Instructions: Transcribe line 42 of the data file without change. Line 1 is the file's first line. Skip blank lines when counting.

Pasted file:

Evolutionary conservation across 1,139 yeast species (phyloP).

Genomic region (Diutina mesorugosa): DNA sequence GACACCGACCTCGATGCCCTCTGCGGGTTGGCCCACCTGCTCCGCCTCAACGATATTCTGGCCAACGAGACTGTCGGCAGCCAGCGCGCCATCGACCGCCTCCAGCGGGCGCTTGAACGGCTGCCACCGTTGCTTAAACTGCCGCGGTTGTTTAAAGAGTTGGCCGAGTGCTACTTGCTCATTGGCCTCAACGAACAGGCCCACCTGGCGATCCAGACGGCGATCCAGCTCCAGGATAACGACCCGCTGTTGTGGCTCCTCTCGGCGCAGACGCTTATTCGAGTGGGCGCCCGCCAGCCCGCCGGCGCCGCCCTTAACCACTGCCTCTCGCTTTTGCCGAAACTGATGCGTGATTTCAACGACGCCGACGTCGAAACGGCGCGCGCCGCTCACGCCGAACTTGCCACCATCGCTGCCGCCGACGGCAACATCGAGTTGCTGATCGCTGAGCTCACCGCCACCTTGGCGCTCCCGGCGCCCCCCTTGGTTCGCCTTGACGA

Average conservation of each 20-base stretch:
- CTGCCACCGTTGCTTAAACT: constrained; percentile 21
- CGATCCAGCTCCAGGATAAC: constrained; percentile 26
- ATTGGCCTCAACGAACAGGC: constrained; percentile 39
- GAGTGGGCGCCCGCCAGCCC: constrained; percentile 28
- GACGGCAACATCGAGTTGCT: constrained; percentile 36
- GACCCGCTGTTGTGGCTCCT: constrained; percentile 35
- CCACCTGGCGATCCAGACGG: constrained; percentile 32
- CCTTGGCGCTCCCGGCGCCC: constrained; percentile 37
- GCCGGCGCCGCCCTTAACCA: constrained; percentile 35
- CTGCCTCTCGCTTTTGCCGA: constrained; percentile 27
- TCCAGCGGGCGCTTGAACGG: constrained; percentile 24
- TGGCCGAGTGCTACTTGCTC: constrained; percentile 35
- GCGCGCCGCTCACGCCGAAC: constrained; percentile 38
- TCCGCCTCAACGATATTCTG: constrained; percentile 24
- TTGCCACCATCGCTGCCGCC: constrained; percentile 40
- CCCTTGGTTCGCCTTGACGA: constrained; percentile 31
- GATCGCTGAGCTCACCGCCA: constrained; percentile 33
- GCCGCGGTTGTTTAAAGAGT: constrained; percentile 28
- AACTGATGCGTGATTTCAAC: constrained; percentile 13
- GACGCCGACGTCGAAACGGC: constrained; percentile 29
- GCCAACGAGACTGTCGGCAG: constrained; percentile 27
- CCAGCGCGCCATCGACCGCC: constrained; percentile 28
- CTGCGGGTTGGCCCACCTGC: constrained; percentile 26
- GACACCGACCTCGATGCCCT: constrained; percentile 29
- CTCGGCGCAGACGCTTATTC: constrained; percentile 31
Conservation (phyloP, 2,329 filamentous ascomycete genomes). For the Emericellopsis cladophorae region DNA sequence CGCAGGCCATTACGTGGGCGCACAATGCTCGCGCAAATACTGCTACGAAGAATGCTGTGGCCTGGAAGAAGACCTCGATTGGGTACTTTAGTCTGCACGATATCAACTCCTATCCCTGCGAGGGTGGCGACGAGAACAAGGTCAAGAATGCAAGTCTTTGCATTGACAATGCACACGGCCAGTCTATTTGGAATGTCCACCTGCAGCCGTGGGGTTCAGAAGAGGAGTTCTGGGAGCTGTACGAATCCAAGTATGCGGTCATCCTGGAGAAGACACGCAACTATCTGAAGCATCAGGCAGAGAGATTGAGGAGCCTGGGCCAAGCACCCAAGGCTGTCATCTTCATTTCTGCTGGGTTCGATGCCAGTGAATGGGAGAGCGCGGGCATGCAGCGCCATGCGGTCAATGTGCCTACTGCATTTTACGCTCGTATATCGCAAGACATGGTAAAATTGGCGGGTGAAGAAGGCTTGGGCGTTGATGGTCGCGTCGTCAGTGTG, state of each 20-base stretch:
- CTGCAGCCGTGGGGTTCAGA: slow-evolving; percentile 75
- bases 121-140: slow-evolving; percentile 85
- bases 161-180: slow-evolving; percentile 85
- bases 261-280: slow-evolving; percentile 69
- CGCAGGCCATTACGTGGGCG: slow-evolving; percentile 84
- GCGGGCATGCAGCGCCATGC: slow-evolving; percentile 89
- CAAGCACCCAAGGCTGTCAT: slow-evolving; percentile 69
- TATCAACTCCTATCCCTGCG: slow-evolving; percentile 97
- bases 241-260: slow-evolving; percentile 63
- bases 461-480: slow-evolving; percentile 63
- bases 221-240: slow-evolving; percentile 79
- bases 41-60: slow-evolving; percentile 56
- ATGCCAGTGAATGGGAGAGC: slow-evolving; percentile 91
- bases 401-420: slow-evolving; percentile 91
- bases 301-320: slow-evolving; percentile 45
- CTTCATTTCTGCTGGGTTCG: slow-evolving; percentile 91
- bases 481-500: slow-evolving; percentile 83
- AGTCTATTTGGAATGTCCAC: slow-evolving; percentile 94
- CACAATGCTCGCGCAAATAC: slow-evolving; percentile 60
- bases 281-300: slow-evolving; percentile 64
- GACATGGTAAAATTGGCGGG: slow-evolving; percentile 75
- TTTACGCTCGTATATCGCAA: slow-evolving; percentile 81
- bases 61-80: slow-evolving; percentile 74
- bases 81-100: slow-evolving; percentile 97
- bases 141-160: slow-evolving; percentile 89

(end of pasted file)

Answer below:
- ATGCCAGTGAATGGGAGAGC: slow-evolving; percentile 91